This Week Colorado Teachers Are Eligible For The Vaccine

Districts have now turned to some of the area’s major health care providers to distribute the vaccine to their staff, but with a limited supply they will only be opening up a select number of appointments for educators until they can sufficiently vaccinate those 70 years old and older.

Starting on Monday Colorado teachers and all other school employees will be eligible for the COVID-19 vaccine. Gov. Jared Polis made the change to the state’s phased distribution plan just a few weeks ago, leaving some school districts scrambling to get information to their employees about how to access the vaccine.

Billy and Kerry Andrews, teachers at Eagleton Elementary School in Denver, were excited to hear that educators would move up in line but never imagined they would be among the first to get an appointment.

“It felt very validating and exciting, because the work is so essential,” Kerry said.

Denver Public Schools partnered with Children’s Hospital Colorado to start getting shots in the arms of their employees, adding an additional layer of safety to their return to the classroom.

“I will definitely feel more comfortable, it’s a huge step to getting back to normal,” Billy said.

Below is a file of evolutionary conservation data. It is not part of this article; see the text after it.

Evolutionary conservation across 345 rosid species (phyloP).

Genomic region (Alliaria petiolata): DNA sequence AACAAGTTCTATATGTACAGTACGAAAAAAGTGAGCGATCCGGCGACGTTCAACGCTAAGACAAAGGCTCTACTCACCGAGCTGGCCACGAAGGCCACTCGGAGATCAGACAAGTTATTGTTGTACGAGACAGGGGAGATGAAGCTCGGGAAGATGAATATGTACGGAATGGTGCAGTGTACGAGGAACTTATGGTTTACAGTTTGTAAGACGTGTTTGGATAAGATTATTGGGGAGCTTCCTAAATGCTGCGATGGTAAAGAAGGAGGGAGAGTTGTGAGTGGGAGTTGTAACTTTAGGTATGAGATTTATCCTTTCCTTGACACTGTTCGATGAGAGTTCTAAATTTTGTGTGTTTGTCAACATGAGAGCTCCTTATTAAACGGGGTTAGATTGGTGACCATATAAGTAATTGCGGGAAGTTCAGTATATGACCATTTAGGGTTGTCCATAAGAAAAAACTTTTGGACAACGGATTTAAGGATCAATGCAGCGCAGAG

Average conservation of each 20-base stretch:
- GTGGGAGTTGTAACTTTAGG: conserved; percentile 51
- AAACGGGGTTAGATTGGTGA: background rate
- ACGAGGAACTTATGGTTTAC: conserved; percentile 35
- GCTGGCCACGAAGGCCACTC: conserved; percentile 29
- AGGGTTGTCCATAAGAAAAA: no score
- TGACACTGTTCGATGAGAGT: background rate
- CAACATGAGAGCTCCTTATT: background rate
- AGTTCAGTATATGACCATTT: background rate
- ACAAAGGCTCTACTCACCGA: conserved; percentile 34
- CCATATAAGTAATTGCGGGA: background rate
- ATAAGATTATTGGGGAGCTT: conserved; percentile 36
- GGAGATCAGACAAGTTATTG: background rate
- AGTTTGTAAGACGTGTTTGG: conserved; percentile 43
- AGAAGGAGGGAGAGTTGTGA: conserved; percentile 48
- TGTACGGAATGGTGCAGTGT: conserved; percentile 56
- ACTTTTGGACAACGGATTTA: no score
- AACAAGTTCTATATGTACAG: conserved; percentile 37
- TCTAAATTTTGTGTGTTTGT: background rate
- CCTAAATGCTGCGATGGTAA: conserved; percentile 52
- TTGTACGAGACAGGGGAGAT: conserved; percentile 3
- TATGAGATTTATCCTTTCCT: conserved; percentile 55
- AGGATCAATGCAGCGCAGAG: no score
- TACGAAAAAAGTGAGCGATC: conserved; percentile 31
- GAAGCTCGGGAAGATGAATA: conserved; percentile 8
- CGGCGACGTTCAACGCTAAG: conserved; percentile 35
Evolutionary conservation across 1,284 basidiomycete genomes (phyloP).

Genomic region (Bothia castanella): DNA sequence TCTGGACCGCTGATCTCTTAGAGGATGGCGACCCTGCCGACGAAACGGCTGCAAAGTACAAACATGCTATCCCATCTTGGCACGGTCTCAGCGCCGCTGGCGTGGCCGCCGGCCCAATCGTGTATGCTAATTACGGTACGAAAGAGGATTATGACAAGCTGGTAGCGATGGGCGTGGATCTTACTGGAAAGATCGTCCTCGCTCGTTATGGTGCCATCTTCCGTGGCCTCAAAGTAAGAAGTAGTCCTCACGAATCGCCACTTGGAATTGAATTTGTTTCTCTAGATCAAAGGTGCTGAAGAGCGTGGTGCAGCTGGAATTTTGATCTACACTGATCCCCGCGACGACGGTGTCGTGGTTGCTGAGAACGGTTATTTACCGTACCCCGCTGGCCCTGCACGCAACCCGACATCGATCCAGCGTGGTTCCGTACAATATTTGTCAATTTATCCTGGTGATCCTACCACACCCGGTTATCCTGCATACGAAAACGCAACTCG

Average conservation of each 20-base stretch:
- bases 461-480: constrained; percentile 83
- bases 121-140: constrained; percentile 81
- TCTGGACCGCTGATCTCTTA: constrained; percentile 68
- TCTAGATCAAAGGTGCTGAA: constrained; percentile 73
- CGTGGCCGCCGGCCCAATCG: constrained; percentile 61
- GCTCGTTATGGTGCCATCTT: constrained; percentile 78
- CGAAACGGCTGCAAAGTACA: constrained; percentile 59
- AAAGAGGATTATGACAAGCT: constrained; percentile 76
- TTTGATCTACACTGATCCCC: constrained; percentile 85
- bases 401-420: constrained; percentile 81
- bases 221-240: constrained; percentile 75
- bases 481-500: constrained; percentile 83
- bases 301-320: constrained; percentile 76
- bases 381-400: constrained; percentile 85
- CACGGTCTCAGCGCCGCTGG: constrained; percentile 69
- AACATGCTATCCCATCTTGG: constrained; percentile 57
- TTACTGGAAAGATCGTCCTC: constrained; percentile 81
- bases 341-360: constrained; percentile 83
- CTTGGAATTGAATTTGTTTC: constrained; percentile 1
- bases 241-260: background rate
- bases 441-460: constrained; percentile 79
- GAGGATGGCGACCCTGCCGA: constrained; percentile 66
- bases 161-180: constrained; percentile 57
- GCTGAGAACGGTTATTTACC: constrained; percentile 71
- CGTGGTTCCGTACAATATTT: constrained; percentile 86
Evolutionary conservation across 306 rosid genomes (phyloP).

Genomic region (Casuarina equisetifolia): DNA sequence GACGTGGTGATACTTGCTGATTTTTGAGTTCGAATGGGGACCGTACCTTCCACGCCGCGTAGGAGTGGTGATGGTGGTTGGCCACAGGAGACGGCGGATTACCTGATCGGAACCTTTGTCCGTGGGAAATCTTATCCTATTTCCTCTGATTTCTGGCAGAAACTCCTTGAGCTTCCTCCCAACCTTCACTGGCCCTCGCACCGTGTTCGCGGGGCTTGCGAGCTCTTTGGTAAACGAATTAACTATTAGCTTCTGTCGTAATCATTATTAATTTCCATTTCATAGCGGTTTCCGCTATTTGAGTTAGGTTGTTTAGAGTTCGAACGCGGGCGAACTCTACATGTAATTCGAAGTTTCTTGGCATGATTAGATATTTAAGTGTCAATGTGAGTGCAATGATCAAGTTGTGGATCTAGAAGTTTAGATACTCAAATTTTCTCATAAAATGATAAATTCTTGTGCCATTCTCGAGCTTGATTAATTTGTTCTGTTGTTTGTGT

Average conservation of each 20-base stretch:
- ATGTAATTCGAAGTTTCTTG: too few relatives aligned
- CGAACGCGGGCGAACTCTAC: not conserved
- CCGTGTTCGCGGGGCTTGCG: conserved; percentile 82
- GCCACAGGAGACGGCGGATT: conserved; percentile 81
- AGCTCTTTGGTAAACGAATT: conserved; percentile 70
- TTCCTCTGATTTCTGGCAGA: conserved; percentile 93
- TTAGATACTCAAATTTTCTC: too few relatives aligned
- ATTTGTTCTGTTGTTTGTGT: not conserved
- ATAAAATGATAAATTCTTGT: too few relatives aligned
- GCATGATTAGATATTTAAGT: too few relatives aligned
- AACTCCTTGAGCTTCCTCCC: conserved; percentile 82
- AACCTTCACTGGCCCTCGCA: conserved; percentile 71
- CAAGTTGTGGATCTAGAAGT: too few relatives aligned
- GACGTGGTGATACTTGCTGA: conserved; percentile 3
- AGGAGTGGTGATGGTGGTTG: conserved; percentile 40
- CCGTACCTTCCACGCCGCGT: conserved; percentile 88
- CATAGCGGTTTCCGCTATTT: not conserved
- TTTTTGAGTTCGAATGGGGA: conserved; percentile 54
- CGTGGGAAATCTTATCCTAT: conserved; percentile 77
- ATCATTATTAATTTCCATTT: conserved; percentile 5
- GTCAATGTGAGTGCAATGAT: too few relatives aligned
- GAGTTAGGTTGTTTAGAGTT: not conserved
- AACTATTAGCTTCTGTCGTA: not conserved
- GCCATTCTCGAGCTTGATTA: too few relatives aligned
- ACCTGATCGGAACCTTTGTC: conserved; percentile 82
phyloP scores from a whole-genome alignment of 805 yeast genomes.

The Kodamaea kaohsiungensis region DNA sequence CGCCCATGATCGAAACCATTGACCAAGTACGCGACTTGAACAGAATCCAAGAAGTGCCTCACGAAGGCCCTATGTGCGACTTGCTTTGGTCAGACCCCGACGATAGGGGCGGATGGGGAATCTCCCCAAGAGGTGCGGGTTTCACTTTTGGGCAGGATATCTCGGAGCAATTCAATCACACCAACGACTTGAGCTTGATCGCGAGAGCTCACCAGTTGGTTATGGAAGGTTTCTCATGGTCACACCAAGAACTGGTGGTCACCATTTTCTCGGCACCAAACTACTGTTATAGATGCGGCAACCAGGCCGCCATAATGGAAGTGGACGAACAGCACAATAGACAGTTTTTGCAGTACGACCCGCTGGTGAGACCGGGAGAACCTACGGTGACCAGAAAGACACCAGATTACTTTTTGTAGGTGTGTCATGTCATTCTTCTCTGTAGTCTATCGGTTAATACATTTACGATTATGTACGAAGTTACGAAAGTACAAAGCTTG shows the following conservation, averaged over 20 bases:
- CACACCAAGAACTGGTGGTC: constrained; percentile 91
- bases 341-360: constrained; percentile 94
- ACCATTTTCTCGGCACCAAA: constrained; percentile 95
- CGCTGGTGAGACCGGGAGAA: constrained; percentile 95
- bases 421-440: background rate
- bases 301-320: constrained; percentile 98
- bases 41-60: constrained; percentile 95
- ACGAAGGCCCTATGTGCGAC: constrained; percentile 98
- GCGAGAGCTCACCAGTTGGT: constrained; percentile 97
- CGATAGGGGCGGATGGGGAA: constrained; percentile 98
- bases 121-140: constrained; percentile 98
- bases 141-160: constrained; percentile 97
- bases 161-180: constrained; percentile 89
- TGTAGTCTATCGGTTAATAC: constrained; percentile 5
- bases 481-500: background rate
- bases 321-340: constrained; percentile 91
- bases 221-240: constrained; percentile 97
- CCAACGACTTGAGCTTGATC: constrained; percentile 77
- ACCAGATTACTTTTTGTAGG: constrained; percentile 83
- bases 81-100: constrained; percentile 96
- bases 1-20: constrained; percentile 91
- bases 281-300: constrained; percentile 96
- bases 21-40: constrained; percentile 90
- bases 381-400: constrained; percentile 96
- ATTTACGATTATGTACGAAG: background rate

Still, the majority of Colorado educators have been told the wait will be lengthy as many facilities continue to work through the essential staff like nurses.

James MacIndoe, who teaches English at Standley Lake High School, signed up for the vaccine through his provider at the direction of the Jefferson County School District.

“I checked yesterday, and I was almost 21,000 people deep on the list,” Maccindoe said.

In a statement, a spokesperson for the district said the “above the dotted line” eligible people are still not sufficiently vaccinated; therefore, those groups will continue to be the priority while providers will also begin scheduling limited numbers of appointments for education workers as part of the pool. Everyone involved points to insufficient vaccine quantities as the major challenge.

MacIndoe’s luck changed on Saturday when the district sent out a mass email saying the SCL Health clinic at the National Western Complex had 200 spare doses and they needed to be gone within the hour.

“As we started to get close to the parking lot there was a car that stopped in front of me. The passenger door flew open and a woman just sprinted out of the car,” he said.

Despite the chaos trying to get to the complex, he was among those who got the vaccine and with it an eye-opening experience.

“It (the email) definitely resulted in some panic for Jefferson County teachers, but it also speaks to the desperation that everybody feels to get this vaccine because we don’t know what the plan is,” he said.

Regardless of how or when they get the vaccine, educators agree it brings new opportunity back to school.

“We will feel much safer once we get our vaccination,” Andrews said.

JeffCo Schools apologized on Sunday for sending the mass notification and causing traffic issues as well as confusion among staff. Going forward, they will send information about extra doses based on a prioritized list.

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